The result was that a great man, a brave man, a witty, intelligent and conscientious man remained unseen by the world. And because this younger Prince, who unexpectedly became King was judged up until that point by what he was incapable of doing as opposed to what he could do, little faith in him existed. Especially when all of the traditional methods of “curing” a stutter had already been tried without success.

Enter Logue, who in the most casual of ways wipes all of that aside. He forgets social expectations, steps over tradition, lays aside judgment, and takes a personal interest. He calls the Duke “Bertie”, and has him singing his way through practice speeches, among other wild actions for a Prince of the Realm in order to prove the stutter could be controlled. More accurately perhaps to prove to Bertie that a great man resided beneath the stutter. Logue, in other words, addressed the man with a problem, instead of addressing the problem itself.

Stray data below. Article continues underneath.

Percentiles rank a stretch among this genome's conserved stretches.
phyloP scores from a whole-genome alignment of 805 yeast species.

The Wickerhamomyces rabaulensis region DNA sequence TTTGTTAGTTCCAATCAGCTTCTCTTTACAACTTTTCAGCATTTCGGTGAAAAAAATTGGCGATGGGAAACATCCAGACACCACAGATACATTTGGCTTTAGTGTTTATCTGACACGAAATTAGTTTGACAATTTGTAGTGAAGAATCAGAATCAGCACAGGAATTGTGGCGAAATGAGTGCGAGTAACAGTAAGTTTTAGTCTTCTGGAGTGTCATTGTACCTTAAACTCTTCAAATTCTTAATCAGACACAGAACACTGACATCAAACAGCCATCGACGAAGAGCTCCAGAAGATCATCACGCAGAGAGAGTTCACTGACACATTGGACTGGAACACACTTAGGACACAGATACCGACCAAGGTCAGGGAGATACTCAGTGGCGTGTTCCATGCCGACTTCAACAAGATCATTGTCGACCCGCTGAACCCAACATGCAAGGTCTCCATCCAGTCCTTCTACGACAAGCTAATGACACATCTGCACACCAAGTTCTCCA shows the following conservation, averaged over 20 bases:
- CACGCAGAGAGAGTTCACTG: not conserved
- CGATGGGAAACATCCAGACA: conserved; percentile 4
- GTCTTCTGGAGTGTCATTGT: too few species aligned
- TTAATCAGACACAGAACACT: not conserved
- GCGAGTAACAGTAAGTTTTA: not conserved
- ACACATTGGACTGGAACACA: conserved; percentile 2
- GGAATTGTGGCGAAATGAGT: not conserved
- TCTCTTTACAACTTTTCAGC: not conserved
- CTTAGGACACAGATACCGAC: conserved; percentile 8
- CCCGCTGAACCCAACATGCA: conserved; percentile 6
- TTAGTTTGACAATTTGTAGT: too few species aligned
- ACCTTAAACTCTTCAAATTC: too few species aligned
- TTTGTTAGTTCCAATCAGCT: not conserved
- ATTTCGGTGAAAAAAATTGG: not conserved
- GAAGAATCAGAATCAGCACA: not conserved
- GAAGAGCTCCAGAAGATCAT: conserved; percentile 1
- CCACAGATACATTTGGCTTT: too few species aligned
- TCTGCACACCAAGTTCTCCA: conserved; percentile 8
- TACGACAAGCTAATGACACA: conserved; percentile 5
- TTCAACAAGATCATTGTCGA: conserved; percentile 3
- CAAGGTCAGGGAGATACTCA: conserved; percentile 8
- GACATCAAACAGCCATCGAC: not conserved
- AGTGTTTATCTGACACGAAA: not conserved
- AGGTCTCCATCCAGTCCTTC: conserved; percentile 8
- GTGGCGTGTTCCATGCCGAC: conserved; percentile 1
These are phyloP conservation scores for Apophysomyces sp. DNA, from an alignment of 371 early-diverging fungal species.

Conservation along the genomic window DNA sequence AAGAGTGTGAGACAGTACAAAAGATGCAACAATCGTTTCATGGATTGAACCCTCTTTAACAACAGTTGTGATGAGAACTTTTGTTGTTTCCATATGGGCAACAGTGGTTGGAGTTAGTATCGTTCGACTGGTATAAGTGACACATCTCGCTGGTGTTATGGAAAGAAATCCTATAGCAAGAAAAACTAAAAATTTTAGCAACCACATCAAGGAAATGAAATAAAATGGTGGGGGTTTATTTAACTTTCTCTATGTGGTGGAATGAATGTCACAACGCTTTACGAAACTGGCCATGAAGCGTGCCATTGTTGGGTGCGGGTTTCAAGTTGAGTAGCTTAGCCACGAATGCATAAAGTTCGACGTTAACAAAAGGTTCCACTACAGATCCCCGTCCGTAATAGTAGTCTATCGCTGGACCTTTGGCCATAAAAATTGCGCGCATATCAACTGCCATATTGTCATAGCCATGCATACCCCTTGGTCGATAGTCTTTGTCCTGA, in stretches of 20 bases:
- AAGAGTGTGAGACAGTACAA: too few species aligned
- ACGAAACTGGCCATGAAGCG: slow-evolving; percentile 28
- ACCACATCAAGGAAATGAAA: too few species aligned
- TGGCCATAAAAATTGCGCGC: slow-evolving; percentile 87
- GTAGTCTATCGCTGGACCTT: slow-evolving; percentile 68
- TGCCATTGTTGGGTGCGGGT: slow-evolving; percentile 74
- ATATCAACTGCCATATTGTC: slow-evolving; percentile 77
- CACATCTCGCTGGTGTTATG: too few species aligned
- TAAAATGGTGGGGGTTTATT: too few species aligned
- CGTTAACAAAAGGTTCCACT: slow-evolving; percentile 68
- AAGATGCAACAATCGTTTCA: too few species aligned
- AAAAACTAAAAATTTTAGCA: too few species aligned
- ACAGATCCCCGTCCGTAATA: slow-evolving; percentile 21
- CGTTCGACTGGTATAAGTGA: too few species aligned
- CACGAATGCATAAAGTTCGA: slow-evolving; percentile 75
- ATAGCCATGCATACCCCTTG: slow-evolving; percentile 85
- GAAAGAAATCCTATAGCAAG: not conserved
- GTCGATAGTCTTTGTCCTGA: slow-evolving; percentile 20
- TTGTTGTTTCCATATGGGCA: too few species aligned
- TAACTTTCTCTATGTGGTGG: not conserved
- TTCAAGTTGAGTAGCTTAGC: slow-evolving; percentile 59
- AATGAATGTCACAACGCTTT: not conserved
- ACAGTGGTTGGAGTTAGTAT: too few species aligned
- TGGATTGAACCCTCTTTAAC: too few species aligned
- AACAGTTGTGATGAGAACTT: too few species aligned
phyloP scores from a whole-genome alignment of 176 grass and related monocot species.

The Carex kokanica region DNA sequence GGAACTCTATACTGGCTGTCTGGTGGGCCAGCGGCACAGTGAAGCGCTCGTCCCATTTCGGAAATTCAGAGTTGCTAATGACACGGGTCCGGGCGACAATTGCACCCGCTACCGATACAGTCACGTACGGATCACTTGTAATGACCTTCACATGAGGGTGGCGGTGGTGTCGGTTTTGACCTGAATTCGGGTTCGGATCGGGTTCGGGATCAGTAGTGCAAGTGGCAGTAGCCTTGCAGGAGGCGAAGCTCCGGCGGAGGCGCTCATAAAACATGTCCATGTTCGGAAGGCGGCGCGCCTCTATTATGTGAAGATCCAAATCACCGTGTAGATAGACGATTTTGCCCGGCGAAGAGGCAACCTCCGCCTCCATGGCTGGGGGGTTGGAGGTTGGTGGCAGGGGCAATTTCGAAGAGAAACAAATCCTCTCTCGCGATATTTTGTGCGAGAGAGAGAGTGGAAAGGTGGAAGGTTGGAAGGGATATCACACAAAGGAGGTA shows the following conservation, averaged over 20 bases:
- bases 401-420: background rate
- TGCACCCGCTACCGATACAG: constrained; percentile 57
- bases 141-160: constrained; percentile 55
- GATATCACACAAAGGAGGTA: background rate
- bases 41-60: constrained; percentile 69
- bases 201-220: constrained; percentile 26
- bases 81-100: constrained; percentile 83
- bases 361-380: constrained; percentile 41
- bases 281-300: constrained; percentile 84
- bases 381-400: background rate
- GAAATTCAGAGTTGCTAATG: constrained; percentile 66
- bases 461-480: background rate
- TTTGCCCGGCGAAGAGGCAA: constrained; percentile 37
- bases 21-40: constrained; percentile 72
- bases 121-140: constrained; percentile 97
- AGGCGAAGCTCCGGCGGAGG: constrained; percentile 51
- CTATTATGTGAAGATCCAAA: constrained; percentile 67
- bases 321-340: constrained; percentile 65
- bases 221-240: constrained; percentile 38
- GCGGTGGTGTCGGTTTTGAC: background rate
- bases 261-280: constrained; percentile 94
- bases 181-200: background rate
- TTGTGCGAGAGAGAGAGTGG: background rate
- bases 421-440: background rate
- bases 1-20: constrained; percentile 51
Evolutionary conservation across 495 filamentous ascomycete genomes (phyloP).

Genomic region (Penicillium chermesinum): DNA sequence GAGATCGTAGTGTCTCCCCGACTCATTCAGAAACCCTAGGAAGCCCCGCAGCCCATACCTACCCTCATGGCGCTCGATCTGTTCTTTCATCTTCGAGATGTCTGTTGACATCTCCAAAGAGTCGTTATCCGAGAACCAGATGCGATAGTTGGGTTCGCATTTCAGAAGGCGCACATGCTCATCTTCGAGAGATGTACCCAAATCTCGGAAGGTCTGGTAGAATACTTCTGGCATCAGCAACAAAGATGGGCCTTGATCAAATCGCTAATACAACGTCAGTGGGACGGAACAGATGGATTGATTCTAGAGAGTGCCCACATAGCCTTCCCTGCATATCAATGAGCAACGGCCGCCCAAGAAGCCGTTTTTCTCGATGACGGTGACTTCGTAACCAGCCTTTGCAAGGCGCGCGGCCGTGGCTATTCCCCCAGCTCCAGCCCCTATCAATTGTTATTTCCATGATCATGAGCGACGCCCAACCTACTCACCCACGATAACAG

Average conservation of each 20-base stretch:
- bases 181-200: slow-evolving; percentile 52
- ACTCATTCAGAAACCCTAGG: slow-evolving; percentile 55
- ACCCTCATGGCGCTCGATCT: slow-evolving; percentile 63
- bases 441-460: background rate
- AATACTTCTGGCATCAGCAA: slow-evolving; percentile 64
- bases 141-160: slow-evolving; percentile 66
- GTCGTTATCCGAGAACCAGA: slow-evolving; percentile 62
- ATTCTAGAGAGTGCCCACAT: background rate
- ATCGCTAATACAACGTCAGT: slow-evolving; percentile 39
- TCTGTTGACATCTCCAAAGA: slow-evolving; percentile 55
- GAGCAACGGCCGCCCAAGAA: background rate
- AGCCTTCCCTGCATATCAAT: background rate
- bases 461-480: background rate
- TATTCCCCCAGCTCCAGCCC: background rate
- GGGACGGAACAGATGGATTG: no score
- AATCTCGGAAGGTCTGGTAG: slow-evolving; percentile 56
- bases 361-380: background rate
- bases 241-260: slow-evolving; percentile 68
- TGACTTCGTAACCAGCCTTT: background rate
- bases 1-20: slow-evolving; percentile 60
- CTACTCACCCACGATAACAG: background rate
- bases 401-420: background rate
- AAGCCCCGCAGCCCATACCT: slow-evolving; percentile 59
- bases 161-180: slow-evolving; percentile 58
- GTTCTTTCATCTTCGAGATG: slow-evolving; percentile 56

That is perhaps what appealed to me the most about the film. That in spite of all the strict expectations, the accepted science of the day, the knighted doctors and the protocol, it was a man with a funny hat and no tendency to genuflect that was able to help “Bertie” become the King George VI that the nation needed.

I am not royalty. And I doubt that any of my readers are. However I certainly identify with this royal character in this movie. I struggle with the reality of the better parts of me sometimes being obscured by expectations. Traditions. Conventions. As well as my own unique problems and difficulties. I know what it feels like to be assessed not by that of which I am capable, but by things such as a bad resume, being single, a small network, a blog without bells and whistles. Little to no money. No life coach. On and on.

In other words the things that are trappings that come quite naturally to most, but not to me.